Regardless of where you are in this process, Emerson is providing solutions at every step to help retailers achieve energy excellence in stores and across the enterprise.

[New E360 Webinar] Why Retrofit Your Aging Supermarket Refrigeration Architecture?

AndrePatenaude_Blog_Image Andre Patenaude | Director, Food Retail Marketing & Growth Strategy, Cold Chain

Emerson Commercial & Residential Solutions

Many supermarket operators face a common dilemma regarding their refrigeration systems: they know they need to make changes or upgrade their legacy systems, but they’re not sure what their retrofit options are — or even where to begin. In our next E360 Webinar, I’ll offer guidance on how supermarket owners/operators can embark on this critical journey.

Join me on Tuesday, Aug. 13 at 2 p.m. EDT/11 a.m. PDT for this informative webinar.

[New E360 Webinar] Why Retrofit Your Aging Supermarket Refrigeration Architecture?

There’s no question that reliable refrigeration is the backbone of any supermarket operation; it accounts for more than 50 percent of the electrical consumption for an average supermarket. That’s why keeping your refrigeration system running at optimal efficiency is essential to maximizing profits and ensuring operational success.

But if you’re like many owners/operators, you’ve been relying on the same centralized refrigeration architecture for decades. During that time, these systems have typically experienced declining performance levels and energy efficiencies — all due to progressive deviations from their original commissioned states. And while these systems are perfect candidates for an upgrade or a retrofit, even newer systems can offer opportunities for improvements, especially within the context of today’s rapidly evolving industry and market dynamics.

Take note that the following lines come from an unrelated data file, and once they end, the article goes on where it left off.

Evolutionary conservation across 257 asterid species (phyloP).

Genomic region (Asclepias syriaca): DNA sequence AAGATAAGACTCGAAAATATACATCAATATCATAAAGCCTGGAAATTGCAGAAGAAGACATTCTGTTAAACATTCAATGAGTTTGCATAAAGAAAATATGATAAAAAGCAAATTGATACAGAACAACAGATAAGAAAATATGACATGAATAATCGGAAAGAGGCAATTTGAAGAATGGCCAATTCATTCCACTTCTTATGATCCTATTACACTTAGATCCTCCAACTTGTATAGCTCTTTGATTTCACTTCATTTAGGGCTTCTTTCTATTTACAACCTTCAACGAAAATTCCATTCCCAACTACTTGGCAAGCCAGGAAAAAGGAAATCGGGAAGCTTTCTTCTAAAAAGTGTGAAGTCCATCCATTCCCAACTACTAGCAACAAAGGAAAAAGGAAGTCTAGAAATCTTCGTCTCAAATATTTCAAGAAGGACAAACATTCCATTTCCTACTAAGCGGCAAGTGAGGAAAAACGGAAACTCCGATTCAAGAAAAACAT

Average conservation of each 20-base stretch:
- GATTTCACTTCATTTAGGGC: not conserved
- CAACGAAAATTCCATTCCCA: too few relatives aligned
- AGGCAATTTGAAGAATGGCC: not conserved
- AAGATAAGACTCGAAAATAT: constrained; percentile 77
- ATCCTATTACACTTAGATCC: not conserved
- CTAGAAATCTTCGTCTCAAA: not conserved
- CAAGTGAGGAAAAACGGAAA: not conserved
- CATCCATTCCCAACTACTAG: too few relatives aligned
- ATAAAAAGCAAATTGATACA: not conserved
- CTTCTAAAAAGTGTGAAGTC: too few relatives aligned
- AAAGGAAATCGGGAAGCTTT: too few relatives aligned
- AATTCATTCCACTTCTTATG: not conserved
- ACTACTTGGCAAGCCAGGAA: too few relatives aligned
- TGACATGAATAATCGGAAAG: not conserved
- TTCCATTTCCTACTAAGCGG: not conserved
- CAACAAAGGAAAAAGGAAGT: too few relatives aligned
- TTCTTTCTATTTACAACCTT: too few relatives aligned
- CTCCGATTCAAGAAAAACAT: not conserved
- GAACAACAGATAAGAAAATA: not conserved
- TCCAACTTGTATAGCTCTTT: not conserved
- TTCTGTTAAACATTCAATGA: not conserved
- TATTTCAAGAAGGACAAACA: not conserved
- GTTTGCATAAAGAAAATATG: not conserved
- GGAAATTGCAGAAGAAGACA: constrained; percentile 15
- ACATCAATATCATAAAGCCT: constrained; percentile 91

Compared to just 10 years ago, the drivers behind refrigeration decisions have changed dramatically, and the days of a one-system-fits-all mentality are quickly becoming a thing of the past. Environmental concerns, energy costs, shifting regulations, shrinking store formats, consumer demands and omnichannel delivery have all irrevocably reshaped the supermarket landscape.

As a result, more supermarket owners/operators are reevaluating their existing (and often aging) systems while looking for any retrofit opportunities that are available to them. Our next E360 Webinar is designed with them in mind. To help you better understand the many factors to consider when evaluating a supermarket refrigeration retrofit, I’ll be discussing the following topics:

  • Industry and market trends driving the need for refrigeration system retrofits
  • How to identify deficiencies and baseline performances in centralized architectures
  • A look at the potential architectures of the future
  • Recommended technologies for retrofits and recommissioning
  • Energy-efficiency strategies for refrigeration, HVAC and the complete building envelope

As always, we will take time after the presentation to answer any of your questions. So, be sure to register now and add this event to your August calendar.

Supermarket Upgrades That Impact Energy Efficiency and Cost Savings

DarrenCooper Darren Cooper | President

Renteknik Group

At the E360 Forum in Houston last fall, Nik Rasskazovskiy, director of business development for ClearFlow Energy Finance, and I discussed the role of energy services companies (ESCOs) in helping grocery operators achieve and sustain long-term energy savings with end-to-end solutions. We shared our insights and experiences, as well as best practices and real-world case studies. Read more below, then view the full E360 Forum presentation.

According to Progressive Grocer Magazine, food retail is an almost $700 billion industry. Operating on razor-thin margins (generally a little more than 1 percent and only seeming to get slimmer every year), the industry is always on the lookout for new ways to cut costs and boost profitability.

Already making a considerable positive impact on the bottom line in other industries, ESCOs can offer grocery operators a new opportunity to reduce their energy spend — and increase profits.

Reducing energy spend is already a key objective for supermarket operators. ESCOs offer a systematic way to implement sustainable, long-term efficiency plans across their fleet with minimal risk or initial out-of-pocket expense.